The Tribe of Kurykans
Not much is known about the Kurykans, and that's probably the reason why their culture is that much shrouded in legend. We only know that a nomadic tribe (presumably a Turk tribe) lived close to Lake Baikal or on Olkhon Island respectively some time between the 6th and 11th century. Only when the Mongolians started their conquests under Chingis-Khan, the tribes were forced to move farther north, so that later on the area would be settled by Buryats.
On Olkhon Island alone, more than 100 finds or relicts attest to the colonization of the Kurykans. The most impressive remnants can be found at Khargoy Cape in the southern part of the island. A still clearly visible dry stone wall, which separates the whole bay from the rest of the island, is most striking. Until today, the function of this wall has still not been explained. Not far from it, a number of old tombstones as well as the remains of several houses can be found. At the center of the formerly biggest house, several cooking and conservation utensils have been found, which presumably implies that this must have been the location of the villages central cooking facility.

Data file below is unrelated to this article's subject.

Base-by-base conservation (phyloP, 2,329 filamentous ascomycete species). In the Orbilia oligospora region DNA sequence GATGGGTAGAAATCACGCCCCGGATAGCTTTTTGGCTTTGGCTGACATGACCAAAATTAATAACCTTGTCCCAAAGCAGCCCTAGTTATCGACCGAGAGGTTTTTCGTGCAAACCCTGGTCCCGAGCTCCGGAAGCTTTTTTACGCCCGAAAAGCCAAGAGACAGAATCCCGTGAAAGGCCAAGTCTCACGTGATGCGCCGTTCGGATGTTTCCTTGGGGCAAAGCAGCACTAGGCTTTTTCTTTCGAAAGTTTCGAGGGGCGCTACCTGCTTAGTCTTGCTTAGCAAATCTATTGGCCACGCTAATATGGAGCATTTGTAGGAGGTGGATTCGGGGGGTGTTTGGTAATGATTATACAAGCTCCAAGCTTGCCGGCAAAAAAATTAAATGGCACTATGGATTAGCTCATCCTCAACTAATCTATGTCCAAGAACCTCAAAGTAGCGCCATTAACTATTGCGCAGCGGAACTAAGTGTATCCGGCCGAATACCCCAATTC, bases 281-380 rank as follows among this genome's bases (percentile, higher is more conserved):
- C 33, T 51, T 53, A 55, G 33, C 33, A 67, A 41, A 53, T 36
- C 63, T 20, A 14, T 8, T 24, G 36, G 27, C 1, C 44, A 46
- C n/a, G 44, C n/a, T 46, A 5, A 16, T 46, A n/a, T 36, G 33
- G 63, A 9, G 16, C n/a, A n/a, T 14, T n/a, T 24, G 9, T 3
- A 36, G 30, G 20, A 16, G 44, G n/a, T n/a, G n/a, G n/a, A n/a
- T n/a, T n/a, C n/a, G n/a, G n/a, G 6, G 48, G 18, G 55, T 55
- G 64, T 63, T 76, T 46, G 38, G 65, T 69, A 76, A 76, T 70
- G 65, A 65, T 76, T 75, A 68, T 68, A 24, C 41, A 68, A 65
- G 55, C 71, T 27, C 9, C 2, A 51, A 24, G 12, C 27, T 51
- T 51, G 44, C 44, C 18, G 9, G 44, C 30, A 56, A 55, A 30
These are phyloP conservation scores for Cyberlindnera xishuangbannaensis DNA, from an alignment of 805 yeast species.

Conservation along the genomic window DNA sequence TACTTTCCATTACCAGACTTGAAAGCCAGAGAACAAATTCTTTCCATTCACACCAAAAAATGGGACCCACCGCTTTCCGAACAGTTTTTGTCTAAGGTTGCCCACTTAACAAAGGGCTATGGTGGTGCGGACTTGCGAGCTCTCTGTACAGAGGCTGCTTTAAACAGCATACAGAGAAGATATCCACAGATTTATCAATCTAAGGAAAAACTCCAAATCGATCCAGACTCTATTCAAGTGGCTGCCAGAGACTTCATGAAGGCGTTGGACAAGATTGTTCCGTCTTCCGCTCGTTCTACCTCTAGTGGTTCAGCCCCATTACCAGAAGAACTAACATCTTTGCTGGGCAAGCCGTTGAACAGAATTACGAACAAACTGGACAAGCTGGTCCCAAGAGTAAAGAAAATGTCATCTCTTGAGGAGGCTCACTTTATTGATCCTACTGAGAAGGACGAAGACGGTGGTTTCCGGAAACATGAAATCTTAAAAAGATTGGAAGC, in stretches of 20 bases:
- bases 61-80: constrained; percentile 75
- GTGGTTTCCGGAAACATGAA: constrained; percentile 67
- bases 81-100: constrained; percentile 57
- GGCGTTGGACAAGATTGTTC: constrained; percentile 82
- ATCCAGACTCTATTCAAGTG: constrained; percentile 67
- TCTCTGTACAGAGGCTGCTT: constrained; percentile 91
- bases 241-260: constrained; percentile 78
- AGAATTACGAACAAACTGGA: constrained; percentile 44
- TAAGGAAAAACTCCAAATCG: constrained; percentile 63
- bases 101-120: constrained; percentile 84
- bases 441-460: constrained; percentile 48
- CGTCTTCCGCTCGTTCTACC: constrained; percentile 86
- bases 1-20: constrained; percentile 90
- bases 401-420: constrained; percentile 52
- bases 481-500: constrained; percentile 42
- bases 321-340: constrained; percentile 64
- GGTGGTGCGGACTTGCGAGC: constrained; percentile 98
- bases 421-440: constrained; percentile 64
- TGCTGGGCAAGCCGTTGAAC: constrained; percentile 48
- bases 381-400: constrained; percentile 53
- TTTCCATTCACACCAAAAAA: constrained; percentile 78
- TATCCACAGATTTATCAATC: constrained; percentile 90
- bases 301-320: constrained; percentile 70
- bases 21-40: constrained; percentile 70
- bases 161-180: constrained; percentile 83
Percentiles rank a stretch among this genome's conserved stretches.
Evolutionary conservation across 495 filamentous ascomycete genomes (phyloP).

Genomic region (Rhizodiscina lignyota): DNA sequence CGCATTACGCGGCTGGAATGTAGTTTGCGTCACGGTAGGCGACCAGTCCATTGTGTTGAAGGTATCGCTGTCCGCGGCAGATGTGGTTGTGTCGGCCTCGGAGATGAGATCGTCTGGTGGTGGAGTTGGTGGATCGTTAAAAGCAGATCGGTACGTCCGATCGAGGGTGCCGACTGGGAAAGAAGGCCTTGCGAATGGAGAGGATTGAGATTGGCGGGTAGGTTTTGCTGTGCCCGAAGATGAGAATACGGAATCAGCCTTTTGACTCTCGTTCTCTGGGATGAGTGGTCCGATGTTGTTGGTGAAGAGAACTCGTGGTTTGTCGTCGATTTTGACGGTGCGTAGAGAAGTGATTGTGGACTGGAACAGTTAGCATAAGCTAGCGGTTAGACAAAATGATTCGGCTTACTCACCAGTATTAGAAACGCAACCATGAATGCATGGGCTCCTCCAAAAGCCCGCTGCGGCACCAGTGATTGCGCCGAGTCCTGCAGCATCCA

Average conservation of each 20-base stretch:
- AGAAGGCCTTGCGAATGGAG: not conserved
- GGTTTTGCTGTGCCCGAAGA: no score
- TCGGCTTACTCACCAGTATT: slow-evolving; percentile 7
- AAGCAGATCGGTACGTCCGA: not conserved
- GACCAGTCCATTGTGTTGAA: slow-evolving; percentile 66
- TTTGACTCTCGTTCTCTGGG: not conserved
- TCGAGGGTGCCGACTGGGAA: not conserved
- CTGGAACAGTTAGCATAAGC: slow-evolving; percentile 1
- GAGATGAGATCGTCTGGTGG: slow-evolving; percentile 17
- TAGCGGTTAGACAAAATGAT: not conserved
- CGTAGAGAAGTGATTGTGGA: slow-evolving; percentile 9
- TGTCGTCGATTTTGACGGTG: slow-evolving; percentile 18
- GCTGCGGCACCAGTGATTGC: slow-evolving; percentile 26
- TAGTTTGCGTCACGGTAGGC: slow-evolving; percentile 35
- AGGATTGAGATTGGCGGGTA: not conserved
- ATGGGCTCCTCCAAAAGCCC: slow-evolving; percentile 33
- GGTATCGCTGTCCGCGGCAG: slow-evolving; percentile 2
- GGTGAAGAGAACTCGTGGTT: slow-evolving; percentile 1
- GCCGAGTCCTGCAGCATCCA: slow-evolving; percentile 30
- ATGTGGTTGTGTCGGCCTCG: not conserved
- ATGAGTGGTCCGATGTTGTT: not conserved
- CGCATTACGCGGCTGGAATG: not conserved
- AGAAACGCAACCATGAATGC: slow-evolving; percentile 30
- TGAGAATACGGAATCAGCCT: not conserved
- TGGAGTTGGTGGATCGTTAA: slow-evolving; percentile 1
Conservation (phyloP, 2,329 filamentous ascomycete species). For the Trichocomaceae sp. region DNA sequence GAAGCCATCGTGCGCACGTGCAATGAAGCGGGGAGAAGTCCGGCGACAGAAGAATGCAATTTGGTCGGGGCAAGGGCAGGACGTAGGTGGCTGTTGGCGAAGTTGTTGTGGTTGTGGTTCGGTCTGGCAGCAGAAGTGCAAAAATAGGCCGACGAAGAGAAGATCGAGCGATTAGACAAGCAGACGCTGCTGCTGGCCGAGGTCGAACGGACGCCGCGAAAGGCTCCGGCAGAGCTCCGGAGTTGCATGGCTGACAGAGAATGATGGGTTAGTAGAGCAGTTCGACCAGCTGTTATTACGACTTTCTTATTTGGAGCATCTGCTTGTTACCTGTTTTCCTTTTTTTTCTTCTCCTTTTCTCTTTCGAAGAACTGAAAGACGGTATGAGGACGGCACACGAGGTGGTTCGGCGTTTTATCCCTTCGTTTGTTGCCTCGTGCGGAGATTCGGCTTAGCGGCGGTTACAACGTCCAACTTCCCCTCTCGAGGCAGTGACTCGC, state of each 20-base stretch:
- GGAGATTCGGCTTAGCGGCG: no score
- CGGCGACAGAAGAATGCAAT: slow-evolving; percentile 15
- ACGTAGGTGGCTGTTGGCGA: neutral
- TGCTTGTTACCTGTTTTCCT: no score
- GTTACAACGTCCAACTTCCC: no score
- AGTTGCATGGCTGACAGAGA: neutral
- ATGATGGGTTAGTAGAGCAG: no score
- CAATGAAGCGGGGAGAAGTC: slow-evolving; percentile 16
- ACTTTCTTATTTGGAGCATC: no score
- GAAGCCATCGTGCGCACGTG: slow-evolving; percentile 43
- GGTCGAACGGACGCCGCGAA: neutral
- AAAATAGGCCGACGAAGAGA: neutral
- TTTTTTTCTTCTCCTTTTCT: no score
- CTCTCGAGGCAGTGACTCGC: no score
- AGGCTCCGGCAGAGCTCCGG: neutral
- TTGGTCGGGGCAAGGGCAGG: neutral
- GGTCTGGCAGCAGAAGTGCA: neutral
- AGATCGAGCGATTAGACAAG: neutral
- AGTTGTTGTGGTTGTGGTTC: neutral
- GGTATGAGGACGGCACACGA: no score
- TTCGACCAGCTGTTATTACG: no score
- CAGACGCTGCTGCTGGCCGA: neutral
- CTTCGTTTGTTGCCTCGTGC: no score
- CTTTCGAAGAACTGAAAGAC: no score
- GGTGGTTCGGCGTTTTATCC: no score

Otherwise, a number of stories are circulating about the culture of the Kurykans as well as about more finds, such as, for example, a sacrifice stone near a steep cliff not far from the Kurykan wall. You can find a loose interpretation attempt, which is amusing to read, on the pages of Klaus Heid. There, he is describing the "results" of his 1995 Khuza expedition.